US 20090054795 A1
A method for a 3-lead electrocardiographic (ECG) recording comprising three signal electrodes contained in the mid-horizontal plane of the human torso and the calculation of the standard leads I, II and III. Such electrodes are placed in-line as in a chest belt instead of the traditional positioning of electrodes in the upper and low parts of the frontal plane of the torso.
1. A method for obtaining calculated standard leads I, II, and III from placement of electrodes in a mid-frontal plane of a human torso comprising the steps of:
a) positioning at least three signal electrodes in the mid-frontal plane of the human torso;
b) calculating scaling coefficients between standard and modified electrode placement calculated by simultaneous recording of both placements;
c) calculating standard leads from modified leads using the scaling coefficients;
d) adjusting new coefficients if waveforms of calculated lead differ from templates;
e) calculating scaling coefficient for lead I utilizing a sum of lead mI and mII and obtaining a standard lead I from the modified leads;
f) calculating scaling coefficients between standard lead II and modified lead mII; and
g) refining a scaling coefficient for lead III using a difference of lead mIII and lead mII.
2. The method of
3. The method of
4. The method of
5. The method of
6. The method of
7. The method of
ΔIj is a peak-to peak deviation of signal mI for j-th volunteer;
mINj is a normalized signal for a horizontal placement for the j-th volunteer; and
INj is a normalized signal for a Standard placement for the j-th volunteer.
8. The method of
ΔIIj is a peak-to peak deviation of signal mII for j-th volunteer;
mIINj is a normalized signal for a horizontal placement for the j-th volunteer; and
IINj is a normalized signal for a Standard placement for the j-th volunteer.
9. The method of
ΔIIIj is a peak-to peak deviation of signal mIII for j-th volunteer;
mIIINj is a normalized signal for a horizontal placement for the j-th volunteer; and
IIINj is a normalized signal for a Standard placement for the j-th volunteer.
10. The method of
11. The method of
12. The method of
13. The method of
ΔIi is a peak-to peak deviation of signal mI for i-th person from a control group; and
mINi is a normalized signal for a proposed placement for above i-th person.
14. The method of
ΔIIi is a peak-to peak deviation of signal mII for i-th person from a control group; and
mIINi is a normalized signal for a proposed placement for above i-th person.
15. The method of
ΔIIIi is a peak-to peak deviation of signal mI for i-th person from a control group; and
mIIINi is a normalized signal for a proposed placement for above i-th person.
16. The method of
17. The method of
mIINj is a normalized signal for a proposed placement for j-th volunteer.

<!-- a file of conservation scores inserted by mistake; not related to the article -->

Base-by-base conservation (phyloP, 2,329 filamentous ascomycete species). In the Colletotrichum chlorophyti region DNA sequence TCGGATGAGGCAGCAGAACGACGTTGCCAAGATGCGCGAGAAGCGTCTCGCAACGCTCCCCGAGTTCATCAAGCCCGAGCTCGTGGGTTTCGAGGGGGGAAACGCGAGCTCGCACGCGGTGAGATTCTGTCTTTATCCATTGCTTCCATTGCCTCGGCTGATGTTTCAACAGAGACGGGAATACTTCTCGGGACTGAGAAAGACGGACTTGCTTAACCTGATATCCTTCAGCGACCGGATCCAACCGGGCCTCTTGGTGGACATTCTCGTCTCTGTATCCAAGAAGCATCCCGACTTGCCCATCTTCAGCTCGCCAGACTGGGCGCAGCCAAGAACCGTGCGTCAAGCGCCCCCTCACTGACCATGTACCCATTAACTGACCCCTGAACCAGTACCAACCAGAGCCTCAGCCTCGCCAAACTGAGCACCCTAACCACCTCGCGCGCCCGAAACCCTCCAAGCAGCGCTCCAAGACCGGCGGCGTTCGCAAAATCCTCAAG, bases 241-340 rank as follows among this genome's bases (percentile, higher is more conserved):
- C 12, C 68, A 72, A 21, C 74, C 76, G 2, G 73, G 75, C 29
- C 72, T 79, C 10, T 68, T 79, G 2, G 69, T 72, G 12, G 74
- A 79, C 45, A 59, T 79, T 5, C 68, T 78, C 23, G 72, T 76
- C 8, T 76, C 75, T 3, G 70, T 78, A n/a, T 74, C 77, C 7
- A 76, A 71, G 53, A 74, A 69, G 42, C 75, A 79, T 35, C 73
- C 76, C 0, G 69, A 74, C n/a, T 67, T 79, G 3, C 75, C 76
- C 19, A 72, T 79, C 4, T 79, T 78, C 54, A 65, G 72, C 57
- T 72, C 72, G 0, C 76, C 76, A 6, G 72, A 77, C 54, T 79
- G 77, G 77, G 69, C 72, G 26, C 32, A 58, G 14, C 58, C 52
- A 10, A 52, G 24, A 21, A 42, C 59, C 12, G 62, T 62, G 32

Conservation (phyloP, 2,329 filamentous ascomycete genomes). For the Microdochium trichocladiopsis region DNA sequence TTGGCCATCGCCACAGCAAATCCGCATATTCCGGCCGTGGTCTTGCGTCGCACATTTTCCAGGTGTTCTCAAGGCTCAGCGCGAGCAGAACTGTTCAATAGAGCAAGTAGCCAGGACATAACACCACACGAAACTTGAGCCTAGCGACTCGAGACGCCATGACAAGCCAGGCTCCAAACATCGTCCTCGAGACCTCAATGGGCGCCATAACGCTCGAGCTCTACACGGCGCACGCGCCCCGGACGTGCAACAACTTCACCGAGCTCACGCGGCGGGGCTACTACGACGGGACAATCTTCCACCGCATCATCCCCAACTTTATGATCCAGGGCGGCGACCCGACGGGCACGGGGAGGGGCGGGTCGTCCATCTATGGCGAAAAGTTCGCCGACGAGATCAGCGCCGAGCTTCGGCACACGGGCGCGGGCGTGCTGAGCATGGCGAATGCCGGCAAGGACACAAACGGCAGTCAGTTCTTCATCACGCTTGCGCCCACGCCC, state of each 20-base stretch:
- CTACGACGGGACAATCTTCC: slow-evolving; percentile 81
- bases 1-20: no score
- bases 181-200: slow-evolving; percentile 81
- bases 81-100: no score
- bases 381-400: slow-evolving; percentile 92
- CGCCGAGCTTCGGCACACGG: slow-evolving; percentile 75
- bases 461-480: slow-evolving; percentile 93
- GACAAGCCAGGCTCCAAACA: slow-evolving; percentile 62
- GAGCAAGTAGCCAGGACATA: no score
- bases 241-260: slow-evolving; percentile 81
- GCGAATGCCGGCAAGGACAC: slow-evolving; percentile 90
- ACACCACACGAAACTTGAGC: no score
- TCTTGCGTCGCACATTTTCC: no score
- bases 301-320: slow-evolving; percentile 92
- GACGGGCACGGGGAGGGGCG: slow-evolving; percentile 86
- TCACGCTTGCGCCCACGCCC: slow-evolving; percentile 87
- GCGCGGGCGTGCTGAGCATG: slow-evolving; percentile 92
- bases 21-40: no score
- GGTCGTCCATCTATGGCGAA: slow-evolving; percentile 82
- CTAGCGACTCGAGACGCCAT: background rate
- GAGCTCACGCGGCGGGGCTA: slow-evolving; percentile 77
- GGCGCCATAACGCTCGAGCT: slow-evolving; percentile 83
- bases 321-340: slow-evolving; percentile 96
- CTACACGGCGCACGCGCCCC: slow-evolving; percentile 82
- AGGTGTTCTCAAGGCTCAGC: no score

18. The method of
ΔIIi is a peak-to peak deviation of signal mII for i-th person outside from a learning group.
19. The method of
IINj is a normalized signal for the Standard lead II for j-th volunteer.
20. The method of
IIINj is a normalized signal for a Standard lead III for j-th volunteer;
mINj is a normalized signal for a horizontal lead mIII for j-th volunteer; and
ΔIIIi is a peak-to peak deviation of signal mIII for i-th person outside from a learning group.
The present invention relates to the medical diagnostic techniques intended for measurements of electric signals originated by human or animal heart. More particularly, the principles of the present invention are devoted to cardiology and are targeted to revealing pathological peculiarities of electrophysiological processes into the myocardium. In detail, the present invention relates to a design of a device for electrocardiography (ECG) recording, and method, which provides the source for the visualization of signals in view of II, III standard ECG leads, and I.
Vital activity of a living organism is accompanied by generation of electric potentials, which give a source for bioelectric measurements, among them the ECG is most widespread, known and clinically significant.
ECG has a number of advantages as compared with measurements of other physical quantities such as ultrasound, MRI, coronary angiography, radionuclide scintigraphy, invasive electrophysiology tests, magnetocardiography, biochemical analyses, etc. The main ECG advantages are as follows: non-invasive recording; safety and harmlessness; relative simplicity of using; non-expensive apparatus; pictorial information and quick interpretation; possibility for portable and wearable devices; possibility for long-time monitoring of patients status aimed to monitoring of pharmacological treatment or surgical invasions.
However, the essential drawback of the ECG method is poor sensitivity and specificity. For example, according to Connolly [Connolly D C., Elveback L R., Oxman H A. Coronary heart disease in residents of Rochester, Minn.: Prognostic value of resting electrocardiogram at the time of initial diagnosis of angina pectoris. Mayo Clin. Proc. 1984; 59:247-50] the standard 10-second ECG at rest is “normal” nearly at 50% of patients with chronic coronary artery disease (CAD). In order to increase the diagnostic yield of the ECG, clinicians use ambulatory monitoring. The problem with the ambulatory monitoring is in the placement of electrodes which should be done by trained professionals. If electrodes are misplaced or fall apart during recording, the ECG may lose its validity or became worthless unless the electrodes are fixed by the trained personal.
The present invention provides a method and simple and easy-to-use apparatus for ECG recording which does not require assistance of medical professionals while providing the standard 3-leads ECG recording.
mL, mR, and mF—potentials measured at Left, Right and Back electrode positions (
Assuming that the triangles formed by the electrodes are equilateral, the electric signals generated by the human heart are described by Equations (2-3)
Ex, Ey, Ez are amplitudes of EHV components registered by standard frontal plane leads system.
Emx, Emy, Emz are amplitudes of EHV components registered by horizontal plane leads system. By comparing Equations (2) and (3) we can see that leads I and ml register the EHV projections onto the same direction, i.e. axis OX and their amplitudes are only differed by some scaling coefficient k1.
Based on the above assumption, the ratio between projections Ex and Emx is constant and is not time dependant because I and mI leads did not depended on the EHV direction. Contrary, pairs (II, mII) and (III, mIII) vary upon the changing of EHV directions resultant of different angles formed by the vector E and the frontal plane and the vector E and the horizontal plane.
The scaling coefficient k1 is calculated by equation (4).